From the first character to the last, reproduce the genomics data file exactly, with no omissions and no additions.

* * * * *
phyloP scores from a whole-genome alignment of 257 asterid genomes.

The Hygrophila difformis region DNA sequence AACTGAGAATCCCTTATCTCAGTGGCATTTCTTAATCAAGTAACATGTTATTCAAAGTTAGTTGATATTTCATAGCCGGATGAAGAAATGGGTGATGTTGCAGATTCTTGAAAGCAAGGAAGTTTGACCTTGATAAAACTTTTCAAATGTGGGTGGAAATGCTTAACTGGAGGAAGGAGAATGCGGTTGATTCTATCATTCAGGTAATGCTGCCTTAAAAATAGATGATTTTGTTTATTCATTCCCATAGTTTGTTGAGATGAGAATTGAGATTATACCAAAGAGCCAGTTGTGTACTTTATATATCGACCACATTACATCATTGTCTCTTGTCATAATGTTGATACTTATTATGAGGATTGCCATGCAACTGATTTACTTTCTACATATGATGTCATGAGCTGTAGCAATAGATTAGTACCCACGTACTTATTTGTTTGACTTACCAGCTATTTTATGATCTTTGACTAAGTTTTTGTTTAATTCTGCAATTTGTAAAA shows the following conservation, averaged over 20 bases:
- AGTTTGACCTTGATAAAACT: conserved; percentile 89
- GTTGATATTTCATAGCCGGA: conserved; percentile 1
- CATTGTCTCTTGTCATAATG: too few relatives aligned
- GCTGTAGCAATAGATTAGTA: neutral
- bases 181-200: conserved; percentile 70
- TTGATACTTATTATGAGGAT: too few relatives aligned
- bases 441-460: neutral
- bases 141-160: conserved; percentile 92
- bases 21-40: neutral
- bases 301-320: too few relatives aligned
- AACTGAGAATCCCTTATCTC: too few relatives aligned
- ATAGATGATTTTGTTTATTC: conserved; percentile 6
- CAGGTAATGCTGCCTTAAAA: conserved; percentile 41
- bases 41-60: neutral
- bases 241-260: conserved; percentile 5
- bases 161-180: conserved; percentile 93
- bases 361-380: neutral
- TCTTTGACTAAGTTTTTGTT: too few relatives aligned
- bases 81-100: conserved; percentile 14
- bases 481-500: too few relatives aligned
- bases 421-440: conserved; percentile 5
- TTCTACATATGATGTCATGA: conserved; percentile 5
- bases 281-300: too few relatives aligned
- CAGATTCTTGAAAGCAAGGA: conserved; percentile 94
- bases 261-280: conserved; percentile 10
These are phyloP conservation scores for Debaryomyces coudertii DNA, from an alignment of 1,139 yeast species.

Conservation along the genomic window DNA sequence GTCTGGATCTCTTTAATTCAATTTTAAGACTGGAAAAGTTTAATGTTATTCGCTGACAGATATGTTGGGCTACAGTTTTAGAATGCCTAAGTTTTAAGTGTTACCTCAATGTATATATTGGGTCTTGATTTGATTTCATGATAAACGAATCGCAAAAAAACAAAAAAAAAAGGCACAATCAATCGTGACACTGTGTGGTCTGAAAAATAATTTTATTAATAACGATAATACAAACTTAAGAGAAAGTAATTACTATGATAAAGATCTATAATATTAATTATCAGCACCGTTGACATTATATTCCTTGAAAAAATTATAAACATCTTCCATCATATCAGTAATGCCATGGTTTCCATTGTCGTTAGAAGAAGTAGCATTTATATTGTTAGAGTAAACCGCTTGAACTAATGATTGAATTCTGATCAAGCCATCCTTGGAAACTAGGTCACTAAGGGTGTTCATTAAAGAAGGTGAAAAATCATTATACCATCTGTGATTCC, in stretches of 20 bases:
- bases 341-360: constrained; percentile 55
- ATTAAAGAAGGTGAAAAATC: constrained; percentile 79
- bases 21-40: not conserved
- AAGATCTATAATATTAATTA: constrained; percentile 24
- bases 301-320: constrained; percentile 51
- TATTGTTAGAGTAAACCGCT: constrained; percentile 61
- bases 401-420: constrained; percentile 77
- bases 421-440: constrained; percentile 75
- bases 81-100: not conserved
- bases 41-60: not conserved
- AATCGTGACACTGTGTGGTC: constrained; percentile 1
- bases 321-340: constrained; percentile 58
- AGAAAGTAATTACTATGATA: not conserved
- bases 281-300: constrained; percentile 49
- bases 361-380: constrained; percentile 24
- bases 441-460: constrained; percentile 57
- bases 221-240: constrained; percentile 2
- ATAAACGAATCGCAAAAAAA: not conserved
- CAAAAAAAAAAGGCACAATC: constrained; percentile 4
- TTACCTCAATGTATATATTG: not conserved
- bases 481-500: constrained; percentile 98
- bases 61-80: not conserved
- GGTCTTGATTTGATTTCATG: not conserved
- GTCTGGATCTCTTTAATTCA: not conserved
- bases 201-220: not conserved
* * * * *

phyloP scores from a whole-genome alignment of 257 asterid genomes.

The Hygrophila difformis region DNA sequence AACTGAGAATCCCTTATCTCAGTGGCATTTCTTAATCAAGTAACATGTTATTCAAAGTTAGTTGATATTTCATAGCCGGATGAAGAAATGGGTGATGTTGCAGATTCTTGAAAGCAAGGAAGTTTGACCTTGATAAAACTTTTCAAATGTGGGTGGAAATGCTTAACTGGAGGAAGGAGAATGCGGTTGATTCTATCATTCAGGTAATGCTGCCTTAAAAATAGATGATTTTGTTTATTCATTCCCATAGTTTGTTGAGATGAGAATTGAGATTATACCAAAGAGCCAGTTGTGTACTTTATATATCGACCACATTACATCATTGTCTCTTGTCATAATGTTGATACTTATTATGAGGATTGCCATGCAACTGATTTACTTTCTACATATGATGTCATGAGCTGTAGCAATAGATTAGTACCCACGTACTTATTTGTTTGACTTACCAGCTATTTTATGATCTTTGACTAAGTTTTTGTTTAATTCTGCAATTTGTAAAA shows the following conservation, averaged over 20 bases:
- AGTTTGACCTTGATAAAACT: conserved; percentile 89
- GTTGATATTTCATAGCCGGA: conserved; percentile 1
- CATTGTCTCTTGTCATAATG: too few relatives aligned
- GCTGTAGCAATAGATTAGTA: neutral
- bases 181-200: conserved; percentile 70
- TTGATACTTATTATGAGGAT: too few relatives aligned
- bases 441-460: neutral
- bases 141-160: conserved; percentile 92
- bases 21-40: neutral
- bases 301-320: too few relatives aligned
- AACTGAGAATCCCTTATCTC: too few relatives aligned
- ATAGATGATTTTGTTTATTC: conserved; percentile 6
- CAGGTAATGCTGCCTTAAAA: conserved; percentile 41
- bases 41-60: neutral
- bases 241-260: conserved; percentile 5
- bases 161-180: conserved; percentile 93
- bases 361-380: neutral
- TCTTTGACTAAGTTTTTGTT: too few relatives aligned
- bases 81-100: conserved; percentile 14
- bases 481-500: too few relatives aligned
- bases 421-440: conserved; percentile 5
- TTCTACATATGATGTCATGA: conserved; percentile 5
- bases 281-300: too few relatives aligned
- CAGATTCTTGAAAGCAAGGA: conserved; percentile 94
- bases 261-280: conserved; percentile 10
These are phyloP conservation scores for Debaryomyces coudertii DNA, from an alignment of 1,139 yeast species.

Conservation along the genomic window DNA sequence GTCTGGATCTCTTTAATTCAATTTTAAGACTGGAAAAGTTTAATGTTATTCGCTGACAGATATGTTGGGCTACAGTTTTAGAATGCCTAAGTTTTAAGTGTTACCTCAATGTATATATTGGGTCTTGATTTGATTTCATGATAAACGAATCGCAAAAAAACAAAAAAAAAAGGCACAATCAATCGTGACACTGTGTGGTCTGAAAAATAATTTTATTAATAACGATAATACAAACTTAAGAGAAAGTAATTACTATGATAAAGATCTATAATATTAATTATCAGCACCGTTGACATTATATTCCTTGAAAAAATTATAAACATCTTCCATCATATCAGTAATGCCATGGTTTCCATTGTCGTTAGAAGAAGTAGCATTTATATTGTTAGAGTAAACCGCTTGAACTAATGATTGAATTCTGATCAAGCCATCCTTGGAAACTAGGTCACTAAGGGTGTTCATTAAAGAAGGTGAAAAATCATTATACCATCTGTGATTCC, in stretches of 20 bases:
- bases 341-360: constrained; percentile 55
- ATTAAAGAAGGTGAAAAATC: constrained; percentile 79
- bases 21-40: not conserved
- AAGATCTATAATATTAATTA: constrained; percentile 24
- bases 301-320: constrained; percentile 51
- TATTGTTAGAGTAAACCGCT: constrained; percentile 61
- bases 401-420: constrained; percentile 77
- bases 421-440: constrained; percentile 75
- bases 81-100: not conserved
- bases 41-60: not conserved
- AATCGTGACACTGTGTGGTC: constrained; percentile 1
- bases 321-340: constrained; percentile 58
- AGAAAGTAATTACTATGATA: not conserved
- bases 281-300: constrained; percentile 49
- bases 361-380: constrained; percentile 24
- bases 441-460: constrained; percentile 57
- bases 221-240: constrained; percentile 2
- ATAAACGAATCGCAAAAAAA: not conserved
- CAAAAAAAAAAGGCACAATC: constrained; percentile 4
- TTACCTCAATGTATATATTG: not conserved
- bases 481-500: constrained; percentile 98
- bases 61-80: not conserved
- GGTCTTGATTTGATTTCATG: not conserved
- GTCTGGATCTCTTTAATTCA: not conserved
- bases 201-220: not conserved